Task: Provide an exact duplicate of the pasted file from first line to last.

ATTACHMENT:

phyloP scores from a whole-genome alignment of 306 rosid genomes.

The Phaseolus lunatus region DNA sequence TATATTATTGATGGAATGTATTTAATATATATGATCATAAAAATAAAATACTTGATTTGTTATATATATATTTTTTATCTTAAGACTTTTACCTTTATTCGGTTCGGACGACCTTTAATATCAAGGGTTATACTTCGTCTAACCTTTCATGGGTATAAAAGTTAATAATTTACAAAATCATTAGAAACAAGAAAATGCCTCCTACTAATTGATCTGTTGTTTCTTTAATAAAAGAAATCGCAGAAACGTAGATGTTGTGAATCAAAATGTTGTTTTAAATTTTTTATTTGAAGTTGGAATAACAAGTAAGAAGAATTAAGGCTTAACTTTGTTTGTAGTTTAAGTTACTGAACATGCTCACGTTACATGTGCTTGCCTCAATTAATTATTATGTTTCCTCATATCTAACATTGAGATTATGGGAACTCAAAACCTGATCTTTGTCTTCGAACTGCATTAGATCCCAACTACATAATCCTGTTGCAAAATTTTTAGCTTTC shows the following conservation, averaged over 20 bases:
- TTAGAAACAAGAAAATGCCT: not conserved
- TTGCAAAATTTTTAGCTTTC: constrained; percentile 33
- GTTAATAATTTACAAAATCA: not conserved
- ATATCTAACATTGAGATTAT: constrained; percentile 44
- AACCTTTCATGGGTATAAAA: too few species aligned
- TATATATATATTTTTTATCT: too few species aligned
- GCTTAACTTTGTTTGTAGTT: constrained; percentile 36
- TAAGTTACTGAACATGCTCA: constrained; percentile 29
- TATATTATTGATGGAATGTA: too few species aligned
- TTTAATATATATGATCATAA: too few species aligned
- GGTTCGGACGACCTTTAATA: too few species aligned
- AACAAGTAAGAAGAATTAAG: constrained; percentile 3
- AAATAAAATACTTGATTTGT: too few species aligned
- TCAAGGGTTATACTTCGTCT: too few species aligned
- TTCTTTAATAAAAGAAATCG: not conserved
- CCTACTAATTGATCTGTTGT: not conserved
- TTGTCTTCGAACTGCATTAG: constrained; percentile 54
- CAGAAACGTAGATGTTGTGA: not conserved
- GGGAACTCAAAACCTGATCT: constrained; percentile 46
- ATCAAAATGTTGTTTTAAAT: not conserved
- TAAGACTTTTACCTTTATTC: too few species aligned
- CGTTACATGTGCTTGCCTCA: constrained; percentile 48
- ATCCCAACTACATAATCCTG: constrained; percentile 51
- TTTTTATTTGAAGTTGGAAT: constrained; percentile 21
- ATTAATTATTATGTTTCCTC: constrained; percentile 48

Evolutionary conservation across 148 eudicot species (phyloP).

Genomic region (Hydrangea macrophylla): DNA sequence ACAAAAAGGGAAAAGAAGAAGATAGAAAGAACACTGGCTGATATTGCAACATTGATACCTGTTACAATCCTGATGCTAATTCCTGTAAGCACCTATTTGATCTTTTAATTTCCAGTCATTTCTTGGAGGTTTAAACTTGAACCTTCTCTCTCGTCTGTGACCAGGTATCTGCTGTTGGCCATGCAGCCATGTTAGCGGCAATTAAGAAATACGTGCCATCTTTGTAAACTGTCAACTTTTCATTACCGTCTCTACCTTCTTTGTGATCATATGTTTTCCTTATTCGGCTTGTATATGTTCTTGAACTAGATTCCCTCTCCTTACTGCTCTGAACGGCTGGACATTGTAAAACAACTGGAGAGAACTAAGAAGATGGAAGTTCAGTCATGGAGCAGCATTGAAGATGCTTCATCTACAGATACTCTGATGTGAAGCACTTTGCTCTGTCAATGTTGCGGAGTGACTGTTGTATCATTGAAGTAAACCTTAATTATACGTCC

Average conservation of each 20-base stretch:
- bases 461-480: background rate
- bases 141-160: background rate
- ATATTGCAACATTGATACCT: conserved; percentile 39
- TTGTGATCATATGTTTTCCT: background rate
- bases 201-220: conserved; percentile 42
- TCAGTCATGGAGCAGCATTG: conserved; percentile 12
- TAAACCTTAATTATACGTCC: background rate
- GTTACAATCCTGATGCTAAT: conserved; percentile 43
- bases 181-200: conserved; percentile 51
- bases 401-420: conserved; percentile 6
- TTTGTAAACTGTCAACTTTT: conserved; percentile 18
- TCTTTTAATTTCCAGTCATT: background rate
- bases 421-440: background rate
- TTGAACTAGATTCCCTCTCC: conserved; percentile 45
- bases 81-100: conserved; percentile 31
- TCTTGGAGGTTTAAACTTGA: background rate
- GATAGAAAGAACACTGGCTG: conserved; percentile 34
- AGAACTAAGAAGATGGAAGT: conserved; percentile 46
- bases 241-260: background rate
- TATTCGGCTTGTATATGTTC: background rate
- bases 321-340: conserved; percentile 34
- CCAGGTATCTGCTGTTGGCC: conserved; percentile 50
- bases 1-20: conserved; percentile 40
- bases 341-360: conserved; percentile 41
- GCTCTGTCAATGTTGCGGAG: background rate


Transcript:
phyloP scores from a whole-genome alignment of 306 rosid genomes.

The Phaseolus lunatus region DNA sequence TATATTATTGATGGAATGTATTTAATATATATGATCATAAAAATAAAATACTTGATTTGTTATATATATATTTTTTATCTTAAGACTTTTACCTTTATTCGGTTCGGACGACCTTTAATATCAAGGGTTATACTTCGTCTAACCTTTCATGGGTATAAAAGTTAATAATTTACAAAATCATTAGAAACAAGAAAATGCCTCCTACTAATTGATCTGTTGTTTCTTTAATAAAAGAAATCGCAGAAACGTAGATGTTGTGAATCAAAATGTTGTTTTAAATTTTTTATTTGAAGTTGGAATAACAAGTAAGAAGAATTAAGGCTTAACTTTGTTTGTAGTTTAAGTTACTGAACATGCTCACGTTACATGTGCTTGCCTCAATTAATTATTATGTTTCCTCATATCTAACATTGAGATTATGGGAACTCAAAACCTGATCTTTGTCTTCGAACTGCATTAGATCCCAACTACATAATCCTGTTGCAAAATTTTTAGCTTTC shows the following conservation, averaged over 20 bases:
- TTAGAAACAAGAAAATGCCT: not conserved
- TTGCAAAATTTTTAGCTTTC: constrained; percentile 33
- GTTAATAATTTACAAAATCA: not conserved
- ATATCTAACATTGAGATTAT: constrained; percentile 44
- AACCTTTCATGGGTATAAAA: too few species aligned
- TATATATATATTTTTTATCT: too few species aligned
- GCTTAACTTTGTTTGTAGTT: constrained; percentile 36
- TAAGTTACTGAACATGCTCA: constrained; percentile 29
- TATATTATTGATGGAATGTA: too few species aligned
- TTTAATATATATGATCATAA: too few species aligned
- GGTTCGGACGACCTTTAATA: too few species aligned
- AACAAGTAAGAAGAATTAAG: constrained; percentile 3
- AAATAAAATACTTGATTTGT: too few species aligned
- TCAAGGGTTATACTTCGTCT: too few species aligned
- TTCTTTAATAAAAGAAATCG: not conserved
- CCTACTAATTGATCTGTTGT: not conserved
- TTGTCTTCGAACTGCATTAG: constrained; percentile 54
- CAGAAACGTAGATGTTGTGA: not conserved
- GGGAACTCAAAACCTGATCT: constrained; percentile 46
- ATCAAAATGTTGTTTTAAAT: not conserved
- TAAGACTTTTACCTTTATTC: too few species aligned
- CGTTACATGTGCTTGCCTCA: constrained; percentile 48
- ATCCCAACTACATAATCCTG: constrained; percentile 51
- TTTTTATTTGAAGTTGGAAT: constrained; percentile 21
- ATTAATTATTATGTTTCCTC: constrained; percentile 48

Evolutionary conservation across 148 eudicot species (phyloP).

Genomic region (Hydrangea macrophylla): DNA sequence ACAAAAAGGGAAAAGAAGAAGATAGAAAGAACACTGGCTGATATTGCAACATTGATACCTGTTACAATCCTGATGCTAATTCCTGTAAGCACCTATTTGATCTTTTAATTTCCAGTCATTTCTTGGAGGTTTAAACTTGAACCTTCTCTCTCGTCTGTGACCAGGTATCTGCTGTTGGCCATGCAGCCATGTTAGCGGCAATTAAGAAATACGTGCCATCTTTGTAAACTGTCAACTTTTCATTACCGTCTCTACCTTCTTTGTGATCATATGTTTTCCTTATTCGGCTTGTATATGTTCTTGAACTAGATTCCCTCTCCTTACTGCTCTGAACGGCTGGACATTGTAAAACAACTGGAGAGAACTAAGAAGATGGAAGTTCAGTCATGGAGCAGCATTGAAGATGCTTCATCTACAGATACTCTGATGTGAAGCACTTTGCTCTGTCAATGTTGCGGAGTGACTGTTGTATCATTGAAGTAAACCTTAATTATACGTCC

Average conservation of each 20-base stretch:
- bases 461-480: background rate
- bases 141-160: background rate
- ATATTGCAACATTGATACCT: conserved; percentile 39
- TTGTGATCATATGTTTTCCT: background rate
- bases 201-220: conserved; percentile 42
- TCAGTCATGGAGCAGCATTG: conserved; percentile 12
- TAAACCTTAATTATACGTCC: background rate
- GTTACAATCCTGATGCTAAT: conserved; percentile 43
- bases 181-200: conserved; percentile 51
- bases 401-420: conserved; percentile 6
- TTTGTAAACTGTCAACTTTT: conserved; percentile 18
- TCTTTTAATTTCCAGTCATT: background rate
- bases 421-440: background rate
- TTGAACTAGATTCCCTCTCC: conserved; percentile 45
- bases 81-100: conserved; percentile 31
- TCTTGGAGGTTTAAACTTGA: background rate
- GATAGAAAGAACACTGGCTG: conserved; percentile 34
- AGAACTAAGAAGATGGAAGT: conserved; percentile 46
- bases 241-260: background rate
- TATTCGGCTTGTATATGTTC: background rate
- bases 321-340: conserved; percentile 34
- CCAGGTATCTGCTGTTGGCC: conserved; percentile 50
- bases 1-20: conserved; percentile 40
- bases 341-360: conserved; percentile 41
- GCTCTGTCAATGTTGCGGAG: background rate